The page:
Experts at St George’s, University of London, are working in collaboration with other international researchers on one of these vaccines called rVSV-ZEBOV-GP. Researchers are now vaccinating a larger population to examine the efficacy of this vaccine.
The initial study, which tested the safety, tolerability and immunogenicity of the vaccine, has been successfully completed, with the first volunteer vaccinated in November 2014. Volunteers in Kenya, Gabon, Geneva and Hamburg participated in this harmonised phase I clinical trial.
The rVSV-ZEBOV-GP vaccine, which is named after its components, carries only one protein (GP) from the Zaire strain of the Ebola virus (ZEBOV) on the surface of a virus (VSV) that infects cows, horses, pigs and insects. The Ebola virus protein by itself is not able to cause any disease, and VSV only causes minimal illness in humans.
Currently, it is the only vaccine against Ebola in clinical trials that is made from a replicating virus. The advantage of this type of vaccine is that the immune system may develop an effective protective response to Ebola virus, and it may need a lower dose of vaccine. Furthermore, only one shot of vaccine may be required, minimising the number of visits needed to produce protection.
Experts at St George’s, University of London, are part of an international consortium (VEBCON) that provided results essential for a clinical trial to test the vaccine in Guinea. They say early results are good and responses to the vaccine are promising.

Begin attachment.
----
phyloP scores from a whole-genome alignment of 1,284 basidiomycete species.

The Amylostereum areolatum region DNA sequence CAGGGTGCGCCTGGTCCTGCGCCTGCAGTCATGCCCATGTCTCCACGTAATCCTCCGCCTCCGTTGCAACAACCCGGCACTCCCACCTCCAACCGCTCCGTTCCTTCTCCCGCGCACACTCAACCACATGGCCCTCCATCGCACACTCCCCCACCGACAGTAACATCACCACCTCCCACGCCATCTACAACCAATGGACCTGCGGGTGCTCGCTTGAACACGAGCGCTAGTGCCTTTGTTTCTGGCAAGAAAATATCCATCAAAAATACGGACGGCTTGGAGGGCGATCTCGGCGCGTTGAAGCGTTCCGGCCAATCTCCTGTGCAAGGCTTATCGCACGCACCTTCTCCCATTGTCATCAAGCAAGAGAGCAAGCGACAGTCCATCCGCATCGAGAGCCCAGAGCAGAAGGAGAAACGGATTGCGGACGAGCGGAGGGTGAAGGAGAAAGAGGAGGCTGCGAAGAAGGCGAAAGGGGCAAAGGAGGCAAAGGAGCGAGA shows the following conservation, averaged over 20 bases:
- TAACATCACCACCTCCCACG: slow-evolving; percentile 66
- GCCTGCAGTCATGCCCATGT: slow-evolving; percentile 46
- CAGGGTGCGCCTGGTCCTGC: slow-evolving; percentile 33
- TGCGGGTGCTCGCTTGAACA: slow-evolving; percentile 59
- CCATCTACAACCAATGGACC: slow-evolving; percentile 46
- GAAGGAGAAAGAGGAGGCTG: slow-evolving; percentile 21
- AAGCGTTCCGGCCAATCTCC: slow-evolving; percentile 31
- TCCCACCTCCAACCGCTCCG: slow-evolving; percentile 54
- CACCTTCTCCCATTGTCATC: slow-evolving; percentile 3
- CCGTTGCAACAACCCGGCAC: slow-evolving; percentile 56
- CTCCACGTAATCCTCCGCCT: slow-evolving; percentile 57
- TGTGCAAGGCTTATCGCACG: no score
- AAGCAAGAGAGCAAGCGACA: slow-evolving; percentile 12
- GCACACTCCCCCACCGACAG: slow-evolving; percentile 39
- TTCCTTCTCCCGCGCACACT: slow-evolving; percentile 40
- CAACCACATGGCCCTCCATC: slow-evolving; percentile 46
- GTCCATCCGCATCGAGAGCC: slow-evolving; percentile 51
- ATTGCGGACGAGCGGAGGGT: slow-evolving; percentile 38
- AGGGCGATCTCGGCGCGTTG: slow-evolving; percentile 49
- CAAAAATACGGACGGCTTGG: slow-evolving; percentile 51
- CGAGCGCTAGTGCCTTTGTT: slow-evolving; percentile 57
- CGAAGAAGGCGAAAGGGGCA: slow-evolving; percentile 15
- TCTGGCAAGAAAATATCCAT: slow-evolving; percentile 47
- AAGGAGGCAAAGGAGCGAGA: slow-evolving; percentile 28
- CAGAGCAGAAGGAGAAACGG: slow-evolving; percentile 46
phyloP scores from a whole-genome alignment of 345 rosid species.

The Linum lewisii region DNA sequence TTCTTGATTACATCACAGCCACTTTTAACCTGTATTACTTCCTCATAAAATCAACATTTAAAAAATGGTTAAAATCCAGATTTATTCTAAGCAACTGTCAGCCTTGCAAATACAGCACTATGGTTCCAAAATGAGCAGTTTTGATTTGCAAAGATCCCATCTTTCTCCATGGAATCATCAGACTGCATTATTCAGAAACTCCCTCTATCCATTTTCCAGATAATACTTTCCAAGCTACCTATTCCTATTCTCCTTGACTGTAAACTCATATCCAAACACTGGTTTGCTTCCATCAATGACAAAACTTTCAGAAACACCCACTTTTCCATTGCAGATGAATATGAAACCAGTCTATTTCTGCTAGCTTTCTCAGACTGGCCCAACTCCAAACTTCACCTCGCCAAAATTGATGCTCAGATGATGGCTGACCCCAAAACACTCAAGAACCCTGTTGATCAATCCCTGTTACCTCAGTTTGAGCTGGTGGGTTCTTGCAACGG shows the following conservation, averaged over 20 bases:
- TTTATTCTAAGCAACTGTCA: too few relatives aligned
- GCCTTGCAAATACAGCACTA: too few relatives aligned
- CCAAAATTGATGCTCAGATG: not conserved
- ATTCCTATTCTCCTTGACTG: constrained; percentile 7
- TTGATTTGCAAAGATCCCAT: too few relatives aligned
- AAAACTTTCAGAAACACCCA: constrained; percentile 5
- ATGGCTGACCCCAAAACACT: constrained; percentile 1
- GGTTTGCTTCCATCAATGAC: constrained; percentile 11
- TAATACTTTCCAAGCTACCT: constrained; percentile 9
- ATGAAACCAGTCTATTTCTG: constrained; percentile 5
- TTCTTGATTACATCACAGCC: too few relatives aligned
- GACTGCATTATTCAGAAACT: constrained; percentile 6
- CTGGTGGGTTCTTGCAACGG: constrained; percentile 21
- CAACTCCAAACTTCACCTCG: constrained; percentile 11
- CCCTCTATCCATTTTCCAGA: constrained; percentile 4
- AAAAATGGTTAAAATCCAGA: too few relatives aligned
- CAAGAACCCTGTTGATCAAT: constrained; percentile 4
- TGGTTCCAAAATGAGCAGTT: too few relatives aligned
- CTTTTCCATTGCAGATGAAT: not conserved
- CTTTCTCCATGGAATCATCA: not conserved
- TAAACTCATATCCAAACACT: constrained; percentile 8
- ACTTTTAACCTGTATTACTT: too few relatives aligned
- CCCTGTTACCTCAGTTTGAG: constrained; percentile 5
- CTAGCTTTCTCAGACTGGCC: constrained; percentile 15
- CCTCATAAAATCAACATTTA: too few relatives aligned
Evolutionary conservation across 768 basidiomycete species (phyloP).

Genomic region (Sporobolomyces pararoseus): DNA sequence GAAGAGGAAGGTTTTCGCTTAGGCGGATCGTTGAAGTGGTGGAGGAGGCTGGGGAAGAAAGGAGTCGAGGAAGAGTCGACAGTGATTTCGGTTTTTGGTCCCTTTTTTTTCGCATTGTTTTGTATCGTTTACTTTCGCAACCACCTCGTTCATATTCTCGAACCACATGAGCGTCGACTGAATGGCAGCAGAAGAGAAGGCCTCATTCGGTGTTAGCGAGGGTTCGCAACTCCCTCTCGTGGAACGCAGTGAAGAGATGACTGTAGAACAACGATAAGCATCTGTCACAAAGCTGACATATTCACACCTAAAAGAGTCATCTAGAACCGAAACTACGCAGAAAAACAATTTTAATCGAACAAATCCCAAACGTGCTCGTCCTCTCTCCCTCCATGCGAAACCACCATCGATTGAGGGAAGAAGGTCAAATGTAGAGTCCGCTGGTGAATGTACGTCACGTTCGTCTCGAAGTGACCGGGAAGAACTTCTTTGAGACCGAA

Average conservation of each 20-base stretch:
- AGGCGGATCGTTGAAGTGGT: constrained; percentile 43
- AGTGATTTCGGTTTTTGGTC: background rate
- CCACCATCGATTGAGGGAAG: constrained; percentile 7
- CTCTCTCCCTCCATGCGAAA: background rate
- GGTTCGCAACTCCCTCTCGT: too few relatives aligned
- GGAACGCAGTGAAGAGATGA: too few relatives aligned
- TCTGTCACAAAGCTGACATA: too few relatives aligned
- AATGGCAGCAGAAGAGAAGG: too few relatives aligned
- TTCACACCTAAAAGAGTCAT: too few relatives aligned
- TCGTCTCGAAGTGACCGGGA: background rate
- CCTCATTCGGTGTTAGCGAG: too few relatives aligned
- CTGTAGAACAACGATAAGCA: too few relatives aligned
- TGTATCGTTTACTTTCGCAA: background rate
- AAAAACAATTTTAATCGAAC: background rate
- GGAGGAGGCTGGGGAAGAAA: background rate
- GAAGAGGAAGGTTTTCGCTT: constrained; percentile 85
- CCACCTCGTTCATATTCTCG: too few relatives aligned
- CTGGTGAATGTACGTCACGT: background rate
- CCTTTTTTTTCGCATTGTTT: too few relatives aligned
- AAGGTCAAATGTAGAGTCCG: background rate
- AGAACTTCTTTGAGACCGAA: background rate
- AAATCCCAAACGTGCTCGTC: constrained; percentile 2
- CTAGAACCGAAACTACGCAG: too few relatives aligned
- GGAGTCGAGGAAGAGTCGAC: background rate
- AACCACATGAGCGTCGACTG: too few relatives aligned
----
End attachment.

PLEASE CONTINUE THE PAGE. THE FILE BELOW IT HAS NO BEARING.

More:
Professor Sanjeev Krishna, of the university’s Institute for Infection and Immunity, said: “We have not had such urgency to deliver a viable vaccine or treatment since the coming together of medical experts in the early 1980s tackling HIV. The progress of these clinical trials is very promising. We are in a strong position: this vaccine adds significantly to the options available for testing against Ebola.
“Although cases of Ebola virus disease are now decreasing, the outbreak has left an appalling legacy. If a vaccine had been available, the health workers tackling this scourge could have been protected. We still urgently need a safe and effective vaccine to protect people in the future. This research works towards meeting that need.”
The consortium examining the Ebola virus vaccine is led by our colleagues in Lambaréné at CERMEL, Gabon coordinated by Dr Maxime Adjandji and by Professor Peter Kremsner in their partner institute at University of Tübingen in Germany.
Professor Krishna acts as a scientific advisor to the consortium, and was among a consortium of experts convened by the WHO, in September 2014 in Geneva, to discuss solutions and strategies for combatting the current Ebola virus crisis. The candidate vaccine is called rVSV-ZEBOV-GP and was developed by the Canadian Public Health Agency and produced by the US firm NewLink Genetics. A new paper on the Phase I trial has been published in the New England Journal of Medicine.